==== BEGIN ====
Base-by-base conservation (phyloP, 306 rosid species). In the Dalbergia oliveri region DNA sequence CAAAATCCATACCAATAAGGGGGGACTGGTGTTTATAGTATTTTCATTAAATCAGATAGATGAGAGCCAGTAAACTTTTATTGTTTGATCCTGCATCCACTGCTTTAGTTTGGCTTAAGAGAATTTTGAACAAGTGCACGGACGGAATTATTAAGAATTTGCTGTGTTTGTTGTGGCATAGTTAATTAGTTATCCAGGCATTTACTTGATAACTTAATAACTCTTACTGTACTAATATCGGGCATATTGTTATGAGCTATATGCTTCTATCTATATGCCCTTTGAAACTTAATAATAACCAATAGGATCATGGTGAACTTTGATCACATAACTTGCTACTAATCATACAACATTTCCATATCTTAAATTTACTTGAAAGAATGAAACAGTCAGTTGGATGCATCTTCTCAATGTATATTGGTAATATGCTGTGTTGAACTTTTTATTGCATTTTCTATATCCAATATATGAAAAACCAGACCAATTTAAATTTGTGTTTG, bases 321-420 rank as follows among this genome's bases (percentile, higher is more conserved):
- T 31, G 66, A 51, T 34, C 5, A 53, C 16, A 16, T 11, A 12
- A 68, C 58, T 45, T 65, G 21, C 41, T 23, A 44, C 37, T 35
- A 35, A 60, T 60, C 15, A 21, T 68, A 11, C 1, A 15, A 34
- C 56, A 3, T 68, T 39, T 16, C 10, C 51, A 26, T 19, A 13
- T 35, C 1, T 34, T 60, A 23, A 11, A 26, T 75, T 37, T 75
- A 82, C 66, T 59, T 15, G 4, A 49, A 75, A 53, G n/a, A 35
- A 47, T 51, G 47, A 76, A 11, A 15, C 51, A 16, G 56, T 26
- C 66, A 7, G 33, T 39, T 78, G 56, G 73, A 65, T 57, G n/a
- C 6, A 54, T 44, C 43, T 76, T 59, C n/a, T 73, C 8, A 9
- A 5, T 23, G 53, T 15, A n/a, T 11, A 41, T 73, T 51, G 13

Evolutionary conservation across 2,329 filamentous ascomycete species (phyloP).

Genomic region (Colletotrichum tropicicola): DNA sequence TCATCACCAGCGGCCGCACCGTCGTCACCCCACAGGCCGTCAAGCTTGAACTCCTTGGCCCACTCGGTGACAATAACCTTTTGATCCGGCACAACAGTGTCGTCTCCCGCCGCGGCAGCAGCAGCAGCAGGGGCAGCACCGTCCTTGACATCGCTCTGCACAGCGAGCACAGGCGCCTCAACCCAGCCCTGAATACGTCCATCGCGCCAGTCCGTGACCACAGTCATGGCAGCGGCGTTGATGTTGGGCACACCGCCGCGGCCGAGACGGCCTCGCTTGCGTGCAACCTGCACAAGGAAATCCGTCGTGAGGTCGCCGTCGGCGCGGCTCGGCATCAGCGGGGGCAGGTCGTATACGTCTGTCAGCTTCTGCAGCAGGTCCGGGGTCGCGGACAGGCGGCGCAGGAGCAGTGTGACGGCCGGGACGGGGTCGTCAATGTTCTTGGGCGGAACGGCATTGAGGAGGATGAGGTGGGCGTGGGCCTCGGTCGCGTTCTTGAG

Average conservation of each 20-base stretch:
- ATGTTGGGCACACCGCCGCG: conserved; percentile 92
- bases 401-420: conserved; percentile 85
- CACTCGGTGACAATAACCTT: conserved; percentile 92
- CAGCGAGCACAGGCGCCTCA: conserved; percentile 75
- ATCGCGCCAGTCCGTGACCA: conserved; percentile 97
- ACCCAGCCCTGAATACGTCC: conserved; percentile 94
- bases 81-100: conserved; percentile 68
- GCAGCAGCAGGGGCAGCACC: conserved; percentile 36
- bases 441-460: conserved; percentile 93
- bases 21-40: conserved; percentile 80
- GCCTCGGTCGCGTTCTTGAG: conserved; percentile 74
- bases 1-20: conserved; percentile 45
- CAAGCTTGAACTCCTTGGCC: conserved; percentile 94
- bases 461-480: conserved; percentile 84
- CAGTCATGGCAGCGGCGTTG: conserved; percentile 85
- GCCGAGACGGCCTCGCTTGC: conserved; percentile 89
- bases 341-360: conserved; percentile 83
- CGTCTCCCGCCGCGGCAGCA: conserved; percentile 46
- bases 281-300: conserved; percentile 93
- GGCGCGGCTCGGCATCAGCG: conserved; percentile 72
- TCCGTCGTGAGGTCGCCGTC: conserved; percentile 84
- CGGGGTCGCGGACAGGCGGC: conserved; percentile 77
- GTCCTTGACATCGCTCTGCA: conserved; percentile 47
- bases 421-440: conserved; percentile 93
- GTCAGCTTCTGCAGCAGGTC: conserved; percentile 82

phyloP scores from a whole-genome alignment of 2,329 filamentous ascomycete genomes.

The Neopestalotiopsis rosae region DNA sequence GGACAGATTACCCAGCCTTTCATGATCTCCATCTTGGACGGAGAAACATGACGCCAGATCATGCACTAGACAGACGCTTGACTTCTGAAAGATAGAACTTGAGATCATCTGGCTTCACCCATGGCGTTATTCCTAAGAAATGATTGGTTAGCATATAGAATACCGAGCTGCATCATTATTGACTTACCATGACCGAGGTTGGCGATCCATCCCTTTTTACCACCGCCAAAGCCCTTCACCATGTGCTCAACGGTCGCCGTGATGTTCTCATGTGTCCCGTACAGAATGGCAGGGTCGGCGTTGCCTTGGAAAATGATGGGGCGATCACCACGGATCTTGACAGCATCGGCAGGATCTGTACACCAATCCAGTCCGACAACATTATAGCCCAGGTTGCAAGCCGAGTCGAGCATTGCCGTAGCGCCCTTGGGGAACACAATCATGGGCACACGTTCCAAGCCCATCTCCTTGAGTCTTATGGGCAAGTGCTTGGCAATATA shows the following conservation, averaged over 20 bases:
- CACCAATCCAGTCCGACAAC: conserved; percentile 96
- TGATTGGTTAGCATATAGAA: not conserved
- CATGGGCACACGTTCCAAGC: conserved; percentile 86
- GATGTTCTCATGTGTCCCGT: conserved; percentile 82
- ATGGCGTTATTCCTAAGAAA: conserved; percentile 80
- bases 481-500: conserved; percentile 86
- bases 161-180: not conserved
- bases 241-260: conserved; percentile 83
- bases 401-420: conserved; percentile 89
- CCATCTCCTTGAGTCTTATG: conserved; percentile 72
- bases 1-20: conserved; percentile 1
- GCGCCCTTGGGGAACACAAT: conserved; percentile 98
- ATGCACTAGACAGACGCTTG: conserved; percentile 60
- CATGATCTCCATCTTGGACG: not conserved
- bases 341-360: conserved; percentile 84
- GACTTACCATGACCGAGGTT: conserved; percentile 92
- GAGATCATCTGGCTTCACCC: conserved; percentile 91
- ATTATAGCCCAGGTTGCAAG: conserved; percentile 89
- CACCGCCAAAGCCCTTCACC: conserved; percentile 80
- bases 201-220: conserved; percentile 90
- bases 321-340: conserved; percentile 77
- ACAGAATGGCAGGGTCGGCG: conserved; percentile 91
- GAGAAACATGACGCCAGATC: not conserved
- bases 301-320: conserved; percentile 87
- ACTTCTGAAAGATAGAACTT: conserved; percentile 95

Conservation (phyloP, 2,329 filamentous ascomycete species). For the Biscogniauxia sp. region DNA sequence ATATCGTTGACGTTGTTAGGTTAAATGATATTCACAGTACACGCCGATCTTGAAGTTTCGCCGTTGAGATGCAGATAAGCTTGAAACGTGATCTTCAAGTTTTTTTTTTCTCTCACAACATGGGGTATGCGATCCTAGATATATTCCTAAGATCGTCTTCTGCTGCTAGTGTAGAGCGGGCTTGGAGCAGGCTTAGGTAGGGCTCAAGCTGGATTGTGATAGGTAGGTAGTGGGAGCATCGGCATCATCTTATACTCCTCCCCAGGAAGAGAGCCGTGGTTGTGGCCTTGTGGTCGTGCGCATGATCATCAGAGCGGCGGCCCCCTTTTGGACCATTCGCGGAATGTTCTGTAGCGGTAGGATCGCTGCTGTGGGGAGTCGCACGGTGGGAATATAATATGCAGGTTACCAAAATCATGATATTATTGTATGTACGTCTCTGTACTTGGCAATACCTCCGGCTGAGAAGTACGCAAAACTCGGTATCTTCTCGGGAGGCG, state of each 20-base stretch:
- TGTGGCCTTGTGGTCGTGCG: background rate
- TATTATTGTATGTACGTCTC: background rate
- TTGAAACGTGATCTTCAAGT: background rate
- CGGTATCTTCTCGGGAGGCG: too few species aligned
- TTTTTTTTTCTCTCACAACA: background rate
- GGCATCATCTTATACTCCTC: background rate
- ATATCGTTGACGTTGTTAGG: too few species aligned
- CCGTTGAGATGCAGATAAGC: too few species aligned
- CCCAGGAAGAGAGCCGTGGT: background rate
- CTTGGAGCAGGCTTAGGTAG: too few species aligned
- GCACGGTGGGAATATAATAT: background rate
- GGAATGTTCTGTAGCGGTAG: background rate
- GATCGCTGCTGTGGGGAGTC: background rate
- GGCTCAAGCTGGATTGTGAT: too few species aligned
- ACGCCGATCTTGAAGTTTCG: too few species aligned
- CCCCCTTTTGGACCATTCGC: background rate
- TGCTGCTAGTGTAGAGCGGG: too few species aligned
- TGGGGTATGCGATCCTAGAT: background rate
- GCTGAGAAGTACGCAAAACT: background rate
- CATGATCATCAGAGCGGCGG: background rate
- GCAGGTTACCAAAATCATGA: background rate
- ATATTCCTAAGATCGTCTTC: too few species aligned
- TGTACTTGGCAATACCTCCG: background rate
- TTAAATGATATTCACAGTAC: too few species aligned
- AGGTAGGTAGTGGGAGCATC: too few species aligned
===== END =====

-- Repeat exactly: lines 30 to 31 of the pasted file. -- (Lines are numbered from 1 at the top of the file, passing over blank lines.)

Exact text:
- GCCGAGACGGCCTCGCTTGC: conserved; percentile 89
- bases 341-360: conserved; percentile 83